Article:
Arriving at the lake for first light, the forecast was for strong North Easterly winds and driving rain. As a result, I quickly scanned the lake’s availability and dropped into an available peg known as ‘The Kennel’. This would allow me a good view of the lake whilst being protected from the elements and if any fish were seen showing, I could move onto them. The rain died down around 11am and I decided on a quick walk having seen nothing bar one fish show twice, tight to the island. With the conditions set to improve over the next 24 hours, and a friend Steve due down for a guest session, I really wanted him to catch a few and also have a good social together. With two pegs becoming free on the back of the chilling wind, I popped a bucket down and began moving. Arriving in the swim, I quickly deposited some solid bags to previously found features. Within the bag I would be using Hinders Little Gemz 50/50 and a pink Korda plastic dumbell pop up, soaked in Betalin.
With Steve arriving in the swim next to me around an hour or so later, we were set up and ready to roll. With the warm sunshine now starting to warm our sheltered bank, we were confident that fish would start to show and show interest around the island margins in front of us. Spring was in the air and confidence was growing. With a couple of upper doubles falling to the solid bag approach, we were happy with two quick takes and it looked promising for more. As the afternoon grew on, the wind increased and pushed hard towards the bottom end of the lake. With four or so hours of inactivity in the swim and the lake becoming busy as the weekend anglers began to arrive, I watched intently as more and more fish showed in the teeth of the biting wind. Although we were sat in a t-shirt, walking onto the windward bank, I quickly pulled a coat and a hat on for warmth, yet still fish were being caught. This was namely by one angler, quite consistently, opposite two available swims where I was now stood. I returned to Steve and with some persuasion I informed him I’d be moving. It was a fair trek with the barrows and my second move already!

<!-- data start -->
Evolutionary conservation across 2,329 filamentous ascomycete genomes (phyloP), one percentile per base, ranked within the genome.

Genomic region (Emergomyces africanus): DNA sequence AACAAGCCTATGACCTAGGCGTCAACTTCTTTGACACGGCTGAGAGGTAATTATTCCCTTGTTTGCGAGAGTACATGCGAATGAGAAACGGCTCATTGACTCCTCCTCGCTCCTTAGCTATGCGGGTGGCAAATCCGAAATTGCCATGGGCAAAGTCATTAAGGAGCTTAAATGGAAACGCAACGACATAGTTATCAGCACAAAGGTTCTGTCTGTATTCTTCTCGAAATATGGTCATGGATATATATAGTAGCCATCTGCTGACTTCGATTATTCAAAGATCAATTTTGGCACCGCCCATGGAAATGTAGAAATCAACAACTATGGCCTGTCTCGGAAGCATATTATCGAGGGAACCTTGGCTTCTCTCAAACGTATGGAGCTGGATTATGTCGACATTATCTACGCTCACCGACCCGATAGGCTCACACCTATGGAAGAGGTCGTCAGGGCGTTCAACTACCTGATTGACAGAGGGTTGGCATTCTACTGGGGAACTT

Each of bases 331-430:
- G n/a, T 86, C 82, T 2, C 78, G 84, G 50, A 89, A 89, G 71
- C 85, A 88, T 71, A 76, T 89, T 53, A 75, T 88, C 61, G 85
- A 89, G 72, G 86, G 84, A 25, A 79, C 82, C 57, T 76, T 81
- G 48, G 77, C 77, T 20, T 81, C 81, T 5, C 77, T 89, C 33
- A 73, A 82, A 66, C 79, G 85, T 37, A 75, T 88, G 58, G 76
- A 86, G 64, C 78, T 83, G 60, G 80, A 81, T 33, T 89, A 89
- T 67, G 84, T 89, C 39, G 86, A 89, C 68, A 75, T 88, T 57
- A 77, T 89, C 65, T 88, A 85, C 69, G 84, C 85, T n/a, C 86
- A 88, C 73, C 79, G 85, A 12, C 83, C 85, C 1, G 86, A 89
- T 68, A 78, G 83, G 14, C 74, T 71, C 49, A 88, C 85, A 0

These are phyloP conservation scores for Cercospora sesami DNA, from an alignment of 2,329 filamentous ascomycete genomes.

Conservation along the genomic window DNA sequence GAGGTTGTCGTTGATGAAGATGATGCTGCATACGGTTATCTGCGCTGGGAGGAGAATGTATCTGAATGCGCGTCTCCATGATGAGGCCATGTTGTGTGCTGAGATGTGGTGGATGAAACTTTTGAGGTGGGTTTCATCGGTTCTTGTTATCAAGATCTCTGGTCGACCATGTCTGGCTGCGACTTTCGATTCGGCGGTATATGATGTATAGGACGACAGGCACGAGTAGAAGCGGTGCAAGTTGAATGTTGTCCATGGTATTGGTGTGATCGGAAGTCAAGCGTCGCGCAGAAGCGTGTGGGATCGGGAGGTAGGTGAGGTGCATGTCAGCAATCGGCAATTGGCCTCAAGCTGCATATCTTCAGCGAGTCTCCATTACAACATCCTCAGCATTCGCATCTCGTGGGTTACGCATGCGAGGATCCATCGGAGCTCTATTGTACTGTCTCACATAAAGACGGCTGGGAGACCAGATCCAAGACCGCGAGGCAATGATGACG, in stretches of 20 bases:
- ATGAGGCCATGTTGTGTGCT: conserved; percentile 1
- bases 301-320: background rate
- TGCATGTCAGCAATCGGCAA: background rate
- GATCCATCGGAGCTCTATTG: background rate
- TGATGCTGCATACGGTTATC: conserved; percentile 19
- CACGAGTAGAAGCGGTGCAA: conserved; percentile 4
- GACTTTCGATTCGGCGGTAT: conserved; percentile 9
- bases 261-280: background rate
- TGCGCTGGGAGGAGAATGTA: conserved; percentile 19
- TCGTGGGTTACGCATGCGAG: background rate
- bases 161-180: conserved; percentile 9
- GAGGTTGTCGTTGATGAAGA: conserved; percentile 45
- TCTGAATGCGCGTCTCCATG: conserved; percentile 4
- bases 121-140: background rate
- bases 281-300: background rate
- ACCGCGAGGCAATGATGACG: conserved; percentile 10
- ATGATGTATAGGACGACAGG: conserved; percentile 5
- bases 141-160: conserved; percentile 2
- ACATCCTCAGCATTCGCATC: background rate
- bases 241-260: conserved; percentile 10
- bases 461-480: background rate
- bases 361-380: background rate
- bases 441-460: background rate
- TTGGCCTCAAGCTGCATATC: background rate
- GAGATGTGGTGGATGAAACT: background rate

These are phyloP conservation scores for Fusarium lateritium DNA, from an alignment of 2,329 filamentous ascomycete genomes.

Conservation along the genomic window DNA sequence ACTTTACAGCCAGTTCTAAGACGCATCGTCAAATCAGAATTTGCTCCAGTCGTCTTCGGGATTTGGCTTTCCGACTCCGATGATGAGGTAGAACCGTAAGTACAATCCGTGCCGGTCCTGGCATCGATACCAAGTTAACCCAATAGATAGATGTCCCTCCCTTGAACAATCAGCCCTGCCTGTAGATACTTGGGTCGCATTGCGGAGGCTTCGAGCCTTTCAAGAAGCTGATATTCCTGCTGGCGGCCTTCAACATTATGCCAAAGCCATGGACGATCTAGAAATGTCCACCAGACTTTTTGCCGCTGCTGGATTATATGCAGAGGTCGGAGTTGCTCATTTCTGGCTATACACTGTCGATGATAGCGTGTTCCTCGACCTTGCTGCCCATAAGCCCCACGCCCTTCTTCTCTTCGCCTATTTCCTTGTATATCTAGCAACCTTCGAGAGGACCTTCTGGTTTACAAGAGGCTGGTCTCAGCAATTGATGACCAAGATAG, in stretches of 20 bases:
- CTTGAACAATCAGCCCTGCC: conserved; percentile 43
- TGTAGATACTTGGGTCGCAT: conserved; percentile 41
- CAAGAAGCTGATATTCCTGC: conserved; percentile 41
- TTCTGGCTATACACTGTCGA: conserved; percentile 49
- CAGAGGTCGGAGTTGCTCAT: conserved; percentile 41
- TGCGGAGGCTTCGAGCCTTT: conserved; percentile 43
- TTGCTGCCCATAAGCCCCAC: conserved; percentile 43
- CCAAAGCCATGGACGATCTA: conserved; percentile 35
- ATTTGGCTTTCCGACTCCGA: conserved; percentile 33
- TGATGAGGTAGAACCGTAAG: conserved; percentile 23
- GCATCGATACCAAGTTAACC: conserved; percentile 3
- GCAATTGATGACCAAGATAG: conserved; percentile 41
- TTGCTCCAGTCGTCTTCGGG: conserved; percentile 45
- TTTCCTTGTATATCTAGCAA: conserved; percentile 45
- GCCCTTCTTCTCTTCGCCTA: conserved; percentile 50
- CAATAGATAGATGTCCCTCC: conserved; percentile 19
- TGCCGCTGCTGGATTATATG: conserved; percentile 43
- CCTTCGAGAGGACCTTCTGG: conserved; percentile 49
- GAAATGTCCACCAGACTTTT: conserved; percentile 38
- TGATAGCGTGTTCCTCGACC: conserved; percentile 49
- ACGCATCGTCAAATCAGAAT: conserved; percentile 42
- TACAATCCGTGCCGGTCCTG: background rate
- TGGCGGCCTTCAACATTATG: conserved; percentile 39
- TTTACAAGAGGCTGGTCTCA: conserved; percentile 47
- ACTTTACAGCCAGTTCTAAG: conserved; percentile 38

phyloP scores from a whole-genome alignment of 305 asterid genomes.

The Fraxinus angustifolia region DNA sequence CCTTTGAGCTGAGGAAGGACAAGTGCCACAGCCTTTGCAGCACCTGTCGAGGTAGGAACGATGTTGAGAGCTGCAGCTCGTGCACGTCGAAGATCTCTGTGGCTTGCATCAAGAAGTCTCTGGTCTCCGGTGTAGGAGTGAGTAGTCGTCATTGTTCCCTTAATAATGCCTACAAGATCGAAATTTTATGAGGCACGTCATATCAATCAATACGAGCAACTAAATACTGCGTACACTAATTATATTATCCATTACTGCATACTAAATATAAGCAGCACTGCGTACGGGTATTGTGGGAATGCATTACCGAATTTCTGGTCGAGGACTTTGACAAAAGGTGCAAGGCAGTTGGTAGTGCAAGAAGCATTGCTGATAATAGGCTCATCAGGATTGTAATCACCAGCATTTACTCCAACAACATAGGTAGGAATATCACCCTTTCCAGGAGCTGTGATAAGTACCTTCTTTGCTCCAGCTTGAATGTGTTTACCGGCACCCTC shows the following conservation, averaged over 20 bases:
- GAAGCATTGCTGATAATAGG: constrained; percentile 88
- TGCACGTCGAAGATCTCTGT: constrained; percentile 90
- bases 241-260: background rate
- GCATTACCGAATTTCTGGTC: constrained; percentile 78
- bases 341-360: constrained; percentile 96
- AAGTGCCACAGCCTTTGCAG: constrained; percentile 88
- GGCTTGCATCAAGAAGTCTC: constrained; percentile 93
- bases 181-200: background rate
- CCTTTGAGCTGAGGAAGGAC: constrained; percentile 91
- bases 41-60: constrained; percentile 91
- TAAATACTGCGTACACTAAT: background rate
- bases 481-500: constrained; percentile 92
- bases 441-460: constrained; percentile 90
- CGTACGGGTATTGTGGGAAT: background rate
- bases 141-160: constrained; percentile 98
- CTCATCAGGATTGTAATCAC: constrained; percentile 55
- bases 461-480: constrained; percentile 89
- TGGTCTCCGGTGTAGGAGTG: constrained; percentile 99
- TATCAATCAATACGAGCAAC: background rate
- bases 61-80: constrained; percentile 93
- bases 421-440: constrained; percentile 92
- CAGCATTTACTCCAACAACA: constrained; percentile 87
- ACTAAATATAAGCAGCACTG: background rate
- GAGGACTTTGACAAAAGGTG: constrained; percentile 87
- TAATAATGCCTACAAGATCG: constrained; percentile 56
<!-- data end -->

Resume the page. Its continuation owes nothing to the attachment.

So intent was I on moving, the barrow was loaded and unpacked within 30 minutes. Once in the swim, one I’d never previously fished although had plumbed before, I decided on a slight change of tactic. I knew the fish were being caught over scattered boilies having spoken with the successful angler opposite and as a result I mixed up a small amount of spod mix. This included 10mm, 14mm and chopped Tails Up Pro Marine boilies, some Hinders Liquids and 4.5mm Little Gemz Pellet. Four spombs were deposited to a gravel seam at 10 wraps and a critically balanced snowman presented with a small mesh bag over the top. This was used alongside my favoured rig, using Ntrap semi stiff, the awesome Kurvs in size 6 and Kable leadcore to a lead clip system. I also use this rig inside my PVA bags, however use a short 3 inch length of stripped Ntrap to expose the supple braid beneath as well as an inline lead. With two rods on the above set up and a third on a solid I aided Steve with the location of his rods towards known features and began getting the brolly out.
Just as I was getting a storm pole from the bag, the left hand rod pulled tight. I ran towards it and the bobbin dropped back to its original position before slamming up tight again and taking line. On hitting into the fish it felt strong and a 10 minute battle ensued before it was in the edge. As I tried to lift the fish from the deep margins it once again took line and eventually stopped some 50 yards left of where I was stood. Donning the waders, I waded into Steve’s swim next to me and continued to battle what was obviously a good fish from there. A number of times we glimpsed a substantial flank roll just yards past the waiting net cord and on what must have been the 6 th or 7 th time of it gulping air, it finally succumbed to my increasingly outreached arms. I thought briefly it was the lake’s largest resident, but upon rolling it over in the net, three very tell-tale scales gave her identity away as one of Oxfordshire’s finest possessions; The Sergeant at a healthy 39lb 4oz.
I was rightly pleased and enjoyed celebrating the capture with my angling friend as we enjoyed some Oreos and tea into the evening! The next morning Steve managed a lovely double after a disappointingly fruitless night, however with two fish each for our session and of course one very significant capture, we were thrilled regardless.